Gov. Brown’s attack on public employee health benefit programs

Unions, retirees blast Jerry Brown’s state worker medical plan

By Jon Ortiz
The Sacramento Bee, March 18, 2015

Unions lined up Wednesday to oppose Gov. Jerry Brown’s proposal to offer high-deductible medical coverage to state employees, suggesting it could hurt workers’ health instead of improving it.

“We think that high-deductible plans are a very bad thing,” SEIU Local 1000 President Yvonne Walker said during a Senate subcommittee hearing into Brown’s plan.

Meanwhile, state experts said it’s not clear whether a plan with high-monthly premiums and a tax-advantaged health savings account would save money in the long run. The most comprehensive studies take in only three years, not nearly long enough to establish a reliable trend.

Brown wants to add at least one health plan to the state’s menu that would give subscribers lower monthly premiums and a tax-advantaged health-savings account in exchange for higher co-pays for visits to doctor significantly larger deductibles for treatments, hospitalization and drugs.

High-deductible plans and health-savings accounts have become common in the private sector as a way for employers to shift more health care cost to their employees. This year the state will pay about $3 billion for employee medical benefits.

CalPERS, which is dominated by union members and politicians with labor ties, has stayed away from offering the kind of low-premium high-deductible health plan Brown has proposed, said Ann Boynton, who is responsible for the fund’s health plan contracting.

For reference, she noted that the lowest-premium plan CalPERS offers members now, PERS Select, has just 17,000 subscribers, fewest of any of its preferred-provider organization plans.

Member surveys show those subscribers are the most dissatisfied with their coverage, Boynton said, due to the steep co-pays and how hospitals in the preferred networks price services.


Retirees Could Lose their 'Guaranteed' Health-Care Benefits

By Allison Schrager
Bloomberg Business, March 18, 2015

California's struggling to pay for health care for retired state employees, with an estimated $72 billion in medical costs coming in the next 30 years. Governor Jerry Brown's solution: Make workers start contributing money to pay for the health care they'll need after retiring.

Until recently, the courts had regularly said that health-care benefits must be honored. In January, that changed: The Supreme Court unanimously decided that retiree health benefits are not necessarily guaranteed.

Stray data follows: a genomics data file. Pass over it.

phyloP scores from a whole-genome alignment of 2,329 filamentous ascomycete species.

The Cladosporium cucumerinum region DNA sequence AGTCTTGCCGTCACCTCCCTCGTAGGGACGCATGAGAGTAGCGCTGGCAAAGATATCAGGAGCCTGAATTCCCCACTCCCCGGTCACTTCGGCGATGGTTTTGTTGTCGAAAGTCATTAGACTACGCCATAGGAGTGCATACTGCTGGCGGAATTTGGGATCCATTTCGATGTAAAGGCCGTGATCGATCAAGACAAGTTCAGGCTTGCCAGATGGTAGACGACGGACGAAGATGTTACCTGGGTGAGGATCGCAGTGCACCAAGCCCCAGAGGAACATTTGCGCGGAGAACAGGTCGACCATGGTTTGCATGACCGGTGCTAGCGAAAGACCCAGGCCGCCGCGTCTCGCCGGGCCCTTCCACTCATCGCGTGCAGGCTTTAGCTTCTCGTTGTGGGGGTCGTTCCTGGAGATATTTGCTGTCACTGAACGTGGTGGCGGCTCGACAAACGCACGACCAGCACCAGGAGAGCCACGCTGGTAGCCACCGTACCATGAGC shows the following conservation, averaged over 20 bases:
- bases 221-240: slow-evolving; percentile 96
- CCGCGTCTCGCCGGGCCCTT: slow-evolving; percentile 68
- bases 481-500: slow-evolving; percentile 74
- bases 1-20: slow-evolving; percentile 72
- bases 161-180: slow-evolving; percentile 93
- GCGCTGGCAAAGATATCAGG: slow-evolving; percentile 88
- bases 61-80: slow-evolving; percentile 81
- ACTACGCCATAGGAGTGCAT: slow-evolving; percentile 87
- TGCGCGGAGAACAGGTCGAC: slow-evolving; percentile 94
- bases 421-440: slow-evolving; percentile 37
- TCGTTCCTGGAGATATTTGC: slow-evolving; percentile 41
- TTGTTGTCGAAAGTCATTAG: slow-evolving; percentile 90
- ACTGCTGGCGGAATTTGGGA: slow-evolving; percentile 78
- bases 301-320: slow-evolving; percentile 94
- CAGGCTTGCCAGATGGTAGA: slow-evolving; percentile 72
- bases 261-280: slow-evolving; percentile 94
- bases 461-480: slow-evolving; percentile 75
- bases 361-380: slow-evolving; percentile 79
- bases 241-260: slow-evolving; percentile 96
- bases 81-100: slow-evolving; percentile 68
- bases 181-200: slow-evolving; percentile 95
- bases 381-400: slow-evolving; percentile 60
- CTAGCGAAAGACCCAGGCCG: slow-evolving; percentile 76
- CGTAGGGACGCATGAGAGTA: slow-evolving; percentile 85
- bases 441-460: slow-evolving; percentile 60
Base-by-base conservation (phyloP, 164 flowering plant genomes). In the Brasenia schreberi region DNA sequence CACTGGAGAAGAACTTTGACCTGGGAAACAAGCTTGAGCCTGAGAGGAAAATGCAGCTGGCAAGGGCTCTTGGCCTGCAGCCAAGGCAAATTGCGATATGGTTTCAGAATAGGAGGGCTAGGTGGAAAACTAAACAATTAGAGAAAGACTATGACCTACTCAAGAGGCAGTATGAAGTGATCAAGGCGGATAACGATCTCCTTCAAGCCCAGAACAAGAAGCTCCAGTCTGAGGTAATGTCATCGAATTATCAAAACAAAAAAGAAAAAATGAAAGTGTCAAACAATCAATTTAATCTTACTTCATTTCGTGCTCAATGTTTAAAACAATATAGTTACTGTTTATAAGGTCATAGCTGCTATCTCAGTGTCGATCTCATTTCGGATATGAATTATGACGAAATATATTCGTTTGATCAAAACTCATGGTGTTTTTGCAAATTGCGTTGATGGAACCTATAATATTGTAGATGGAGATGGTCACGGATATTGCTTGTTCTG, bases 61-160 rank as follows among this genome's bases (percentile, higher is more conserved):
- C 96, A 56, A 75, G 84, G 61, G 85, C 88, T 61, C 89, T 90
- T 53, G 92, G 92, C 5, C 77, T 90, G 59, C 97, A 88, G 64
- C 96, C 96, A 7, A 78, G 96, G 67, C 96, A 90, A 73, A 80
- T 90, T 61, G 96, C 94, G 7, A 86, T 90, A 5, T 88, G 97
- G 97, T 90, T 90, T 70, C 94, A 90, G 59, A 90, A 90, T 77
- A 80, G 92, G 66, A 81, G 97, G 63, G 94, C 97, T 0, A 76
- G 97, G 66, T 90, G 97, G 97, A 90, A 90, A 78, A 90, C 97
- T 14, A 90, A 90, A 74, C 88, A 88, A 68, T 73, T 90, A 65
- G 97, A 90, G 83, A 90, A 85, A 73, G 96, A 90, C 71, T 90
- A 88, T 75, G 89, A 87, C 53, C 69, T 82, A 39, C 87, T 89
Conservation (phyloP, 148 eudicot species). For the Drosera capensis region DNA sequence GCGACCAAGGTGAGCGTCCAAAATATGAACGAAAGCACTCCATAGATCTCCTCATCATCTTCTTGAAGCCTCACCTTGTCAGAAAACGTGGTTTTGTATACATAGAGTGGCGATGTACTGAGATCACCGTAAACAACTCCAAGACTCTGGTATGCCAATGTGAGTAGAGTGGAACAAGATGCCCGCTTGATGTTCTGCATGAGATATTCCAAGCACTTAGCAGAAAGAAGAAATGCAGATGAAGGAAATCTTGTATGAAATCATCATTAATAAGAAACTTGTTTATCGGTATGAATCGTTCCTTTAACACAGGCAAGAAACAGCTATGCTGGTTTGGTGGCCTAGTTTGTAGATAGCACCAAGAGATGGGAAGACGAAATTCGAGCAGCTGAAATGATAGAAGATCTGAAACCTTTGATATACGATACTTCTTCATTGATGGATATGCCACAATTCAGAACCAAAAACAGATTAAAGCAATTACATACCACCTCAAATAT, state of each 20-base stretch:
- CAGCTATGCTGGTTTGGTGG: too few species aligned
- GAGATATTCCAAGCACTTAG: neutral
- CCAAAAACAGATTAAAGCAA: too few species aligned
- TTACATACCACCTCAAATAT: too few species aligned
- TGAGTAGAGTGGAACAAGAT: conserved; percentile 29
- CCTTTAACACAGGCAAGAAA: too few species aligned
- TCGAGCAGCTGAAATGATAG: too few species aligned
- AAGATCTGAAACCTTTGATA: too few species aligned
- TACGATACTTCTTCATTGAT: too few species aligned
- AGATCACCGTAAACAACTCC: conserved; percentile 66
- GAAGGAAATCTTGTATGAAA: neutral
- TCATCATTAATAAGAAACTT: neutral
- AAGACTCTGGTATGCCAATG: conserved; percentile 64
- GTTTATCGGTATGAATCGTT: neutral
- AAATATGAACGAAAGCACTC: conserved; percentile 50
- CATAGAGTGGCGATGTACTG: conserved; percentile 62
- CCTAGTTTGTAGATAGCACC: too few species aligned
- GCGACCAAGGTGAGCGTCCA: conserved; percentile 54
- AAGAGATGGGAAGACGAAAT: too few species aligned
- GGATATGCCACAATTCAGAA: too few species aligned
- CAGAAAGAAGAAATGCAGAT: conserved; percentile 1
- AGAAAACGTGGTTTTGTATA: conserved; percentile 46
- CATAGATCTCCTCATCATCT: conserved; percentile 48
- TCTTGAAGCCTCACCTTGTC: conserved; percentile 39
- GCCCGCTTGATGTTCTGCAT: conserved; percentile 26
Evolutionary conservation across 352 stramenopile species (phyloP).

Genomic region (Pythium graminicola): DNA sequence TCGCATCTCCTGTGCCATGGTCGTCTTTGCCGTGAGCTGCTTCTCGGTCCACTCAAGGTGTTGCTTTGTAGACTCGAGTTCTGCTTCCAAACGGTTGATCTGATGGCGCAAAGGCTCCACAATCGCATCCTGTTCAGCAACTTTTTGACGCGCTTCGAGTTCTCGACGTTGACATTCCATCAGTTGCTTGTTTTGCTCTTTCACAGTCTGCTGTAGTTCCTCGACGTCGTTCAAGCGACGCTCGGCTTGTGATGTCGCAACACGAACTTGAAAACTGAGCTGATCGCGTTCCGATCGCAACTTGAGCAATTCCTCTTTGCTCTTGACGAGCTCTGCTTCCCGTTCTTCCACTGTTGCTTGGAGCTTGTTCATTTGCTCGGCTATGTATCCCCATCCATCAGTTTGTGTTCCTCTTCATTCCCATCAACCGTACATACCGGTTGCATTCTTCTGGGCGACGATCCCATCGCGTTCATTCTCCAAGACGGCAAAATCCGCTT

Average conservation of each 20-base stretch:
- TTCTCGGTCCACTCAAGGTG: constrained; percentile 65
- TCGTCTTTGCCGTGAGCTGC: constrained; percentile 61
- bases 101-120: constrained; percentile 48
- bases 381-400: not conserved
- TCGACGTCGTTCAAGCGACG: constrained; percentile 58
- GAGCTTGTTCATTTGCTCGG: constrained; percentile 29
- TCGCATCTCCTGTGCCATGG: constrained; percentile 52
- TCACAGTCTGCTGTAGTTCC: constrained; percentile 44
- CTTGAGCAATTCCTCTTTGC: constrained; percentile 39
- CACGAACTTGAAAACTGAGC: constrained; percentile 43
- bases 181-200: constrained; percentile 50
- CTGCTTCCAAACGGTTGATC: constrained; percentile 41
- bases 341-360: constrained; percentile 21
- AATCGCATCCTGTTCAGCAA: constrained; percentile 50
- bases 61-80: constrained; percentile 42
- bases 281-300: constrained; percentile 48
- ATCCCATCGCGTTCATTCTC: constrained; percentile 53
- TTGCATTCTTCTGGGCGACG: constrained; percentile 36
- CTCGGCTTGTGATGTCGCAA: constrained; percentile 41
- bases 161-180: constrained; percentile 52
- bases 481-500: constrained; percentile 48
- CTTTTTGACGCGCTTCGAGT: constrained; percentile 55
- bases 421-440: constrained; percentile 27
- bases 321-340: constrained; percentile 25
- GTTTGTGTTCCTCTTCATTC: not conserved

Since 1992, private companies have had to list health-care obligations as a liability on their balance sheets. Being forced to disclose health-care costs led many employers to ditch retiree health care. A Kaiser Foundation report speculates that the remaining plans may soon be eliminated, too.

The Supreme Court's ruling may finally signal the end of private-sector retirement health benefits. What it means for public-sector retirees is still an open question, although some lawyers say the same ruling will apply. If that's the case, the consequences may be more far-reaching. Employer health coverage among public-sector retirees is still common. From 2006 to 2010, health plans covered two-thirds of Medicare eligible and three-quarters of early retirees.



By Don McCanne, MD

Private employers have taken the initiative in slowing the cost increases in their health benefit programs. They have been reducing or terminating their retiree health plans. They have also greatly expanded the use of high-deductible health plans which shift costs of care to their employees. Public employees have been relatively insulated from these reductions, largely due to more favorable plans negotiated by their unions. California’s Governor Jerry Brown is now attempting address the state’s budget issues by reducing the state’s contribution to these plans.

These were not free benefits that the unions negotiated. They were paid for by forgoing wage increases. To reduce these benefits without compensatory wage increases amounts to significant pay cuts for the government employees. That is not right.

Also, high-deductible health plans clearly reduce access to appropriate health care primarily because health care becomes less affordable when the patient is faced with greater out-of-pocket costs. CalPERS has confirmed what was already well known about the high-deductible plans: subscribers to these plans are the most dissatisfied. Today’s payers, whether the government or the private sector, are taking it out on their employees through these undesirable reductions in benefits that create potential financial hardships for their employees.

It would be far better to remove the employer, public or private, from the role of being keeper of the health benefits, and to restore, in full, the wage and salary increases that have been forgone to pay for these programs.

With a publicly-financed and publicly-administered single payer program - an improved Medicare for all - there would be no need for employer-sponsored plans for either active or retired employees. Also, the public program would be designed for the benefit of patients needing care, rather than being used inappropriately as a tool to balance public or private budgets.